How frequently do you think your employees laugh at work? In contrast, how often do you estimate that they feel bored or uninspired? Skilled leaders, those we call the “Stand-Up Strategists”, understand the utility of humor to address four important organizational outcomes, or the 4Cs: Community, Composure, Change, and Creativity. And to address these four outcomes they typically use four broad styles of humor.
The 4S – Styles of Humor
The four styles we identified are based on our understanding of humor-driven dynamics in organizations, and build upon the broader world of humor research:
- Sensory humor involves a leader projecting an energetic, positive, playful vibe, and having a generally humorous outlook.
- Social humor typically involves jokes or stories shared as a tool to reduce interpersonal tension, increase sociability and promote openness.
- Self-deprecating humor is the ability of a leader to laugh at him/herself to reduce power-distance, and thereby facilitate more positive and intimate relationships.
- Strong humor most often entails sarcasm or cynicism. It is the comic style most associated with generating negative emotions, and therefore the one with the most limited application in organizations.
The 4Cs – Organizational Outcomes
There are four organizational outcomes where humor can be leveraged as a particularly effective managerial tool:
In situations in which collaboration is an important driver of organizational success, lacking a sense of community can be a formidable barrier to delivering results. It is well understood by psychologists and social scientists that people who laugh together generally have stronger feelings of empathy and bonding.
The sense of fun and social humor can be used as especially effective humoristic styles to build group cohesiveness, with a leader as the role model of projecting a relaxed and humorous attitude, sharing occasional jokes, anecdotes and stories that inject a playful aspect to day to day interactions.
In situations where a leader needs to increase sociability across organizational hierarchies, self-deprecating humor can also be used. In years gone by, strong ‘community’ humor might have involved humiliation, ridicule, sexist or even racist overtones but these kinds of jokes, anecdotes and stories have no place in today’s world.
Beyond being potentially damaging to one’s own reputation, inappropriate humor can also contribute to a reduced morale, absenteeism, the elevation of dysfunctional internal competition, and company-level reputational damage.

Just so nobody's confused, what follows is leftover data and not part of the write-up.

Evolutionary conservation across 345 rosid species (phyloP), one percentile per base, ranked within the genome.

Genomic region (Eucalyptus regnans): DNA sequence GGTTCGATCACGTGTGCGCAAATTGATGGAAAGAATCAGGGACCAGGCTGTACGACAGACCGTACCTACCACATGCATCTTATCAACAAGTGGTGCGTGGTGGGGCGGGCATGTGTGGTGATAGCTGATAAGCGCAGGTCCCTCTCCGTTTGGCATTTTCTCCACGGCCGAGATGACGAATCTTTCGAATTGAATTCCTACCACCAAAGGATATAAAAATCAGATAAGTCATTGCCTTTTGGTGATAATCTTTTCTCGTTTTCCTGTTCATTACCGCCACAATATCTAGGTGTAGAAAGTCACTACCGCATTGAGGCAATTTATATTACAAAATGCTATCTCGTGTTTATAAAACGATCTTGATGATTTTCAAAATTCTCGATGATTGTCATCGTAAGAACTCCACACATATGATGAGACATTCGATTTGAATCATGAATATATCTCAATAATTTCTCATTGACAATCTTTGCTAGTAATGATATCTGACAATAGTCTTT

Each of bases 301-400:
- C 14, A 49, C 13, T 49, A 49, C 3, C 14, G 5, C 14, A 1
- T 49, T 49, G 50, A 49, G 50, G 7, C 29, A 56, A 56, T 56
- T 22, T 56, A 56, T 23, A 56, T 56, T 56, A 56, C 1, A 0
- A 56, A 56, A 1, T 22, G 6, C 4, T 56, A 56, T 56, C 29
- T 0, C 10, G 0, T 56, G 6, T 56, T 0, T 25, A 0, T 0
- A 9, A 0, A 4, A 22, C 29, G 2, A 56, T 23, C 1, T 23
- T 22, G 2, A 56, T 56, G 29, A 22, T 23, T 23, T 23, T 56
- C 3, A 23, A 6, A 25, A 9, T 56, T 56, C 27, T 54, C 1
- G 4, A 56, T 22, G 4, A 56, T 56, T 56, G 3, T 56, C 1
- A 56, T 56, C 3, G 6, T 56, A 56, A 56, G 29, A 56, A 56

Studies on humor, stress and coping strategies have shown that individuals with a high sense of humor tend to experience less stress than individuals with a low sense of humor, even in situations where both face similar challenges. In group situations, humor can be utilized to reduce the pressure of stress associated with deadlines, targets or crises.
Social humor is best leveraged in these situations, not to make deadlines or challenges disappear, but to improve morale, to help individuals avoid feelings of isolation, and to increase the solidarity of purpose needed to overcome adversity. Due to its tendency to trigger negative emotions, strong humor should be used sparingly, and in most instances only ever directed at external targets where there is an urgent need to overcome complacency or strong internal inertia.
It is important for all leaders to communicate with employees about ongoing organizational change, especially with regards to vision and strategic priorities. Humor in day-to-day interactions and broader organizational communication can create an atmosphere which improves listening and understanding, boosts message retention, and enables positive emotions.
These outcomes are even more vital during times of continuous change – two of the most common reasons that employees resist change are lack of sufficient information and a fear of the unknown. In the words of writer and civil rights activist Maya Angelou: “I’ve learned that people will forget what you said, people will forget what you did, but people will never forget how you made them feel.”
The fourth organizational condition addressed by humor is perhaps the most important: creativity. Humor, laughter, and fun releases physical and cognitive tension, which can lead to perceptual flexibility—a required component of creativity, ideation, and problem-solving. Discoveries in this area also explain why many leaders are not just leveraging humor, but are also investing in creating playful and fun work environments.
Jumping to conclusions…
Time and time again in our interactions with leaders in some of the world’s most successful and innovative companies we have been struck by a recurring experience – not only are these leaders intelligent, talented and forward-thinking, many of them are also very funny. And it is not just that these senior executives are able to deliver a flawless punchline at a cocktail reception or town hall event – they are able to leverage humor as a strategic tool.
May the farce be with you!
About the authors
This post is by Jamie Anderson and Gabor George Burt.
Jamie Anderson is Professor of Strategic Management at Antwerp Management School, and Visiting Professor at INSEAD. He has been named a “management guru” in the Financial Times, and included on Business Strategy Review’s list of the world’s “top 25 management thinkers”. www.jamieandersononline.com Twitter: @JamieAndersonBE
Gabor George Burt is a leading business transformationist and creator of the Slingshot Platform, enabling organizations to overstep perceived limitations, re-imagine market boundaries, and achieve sustained relevance. www.gaborgeorgeburt.com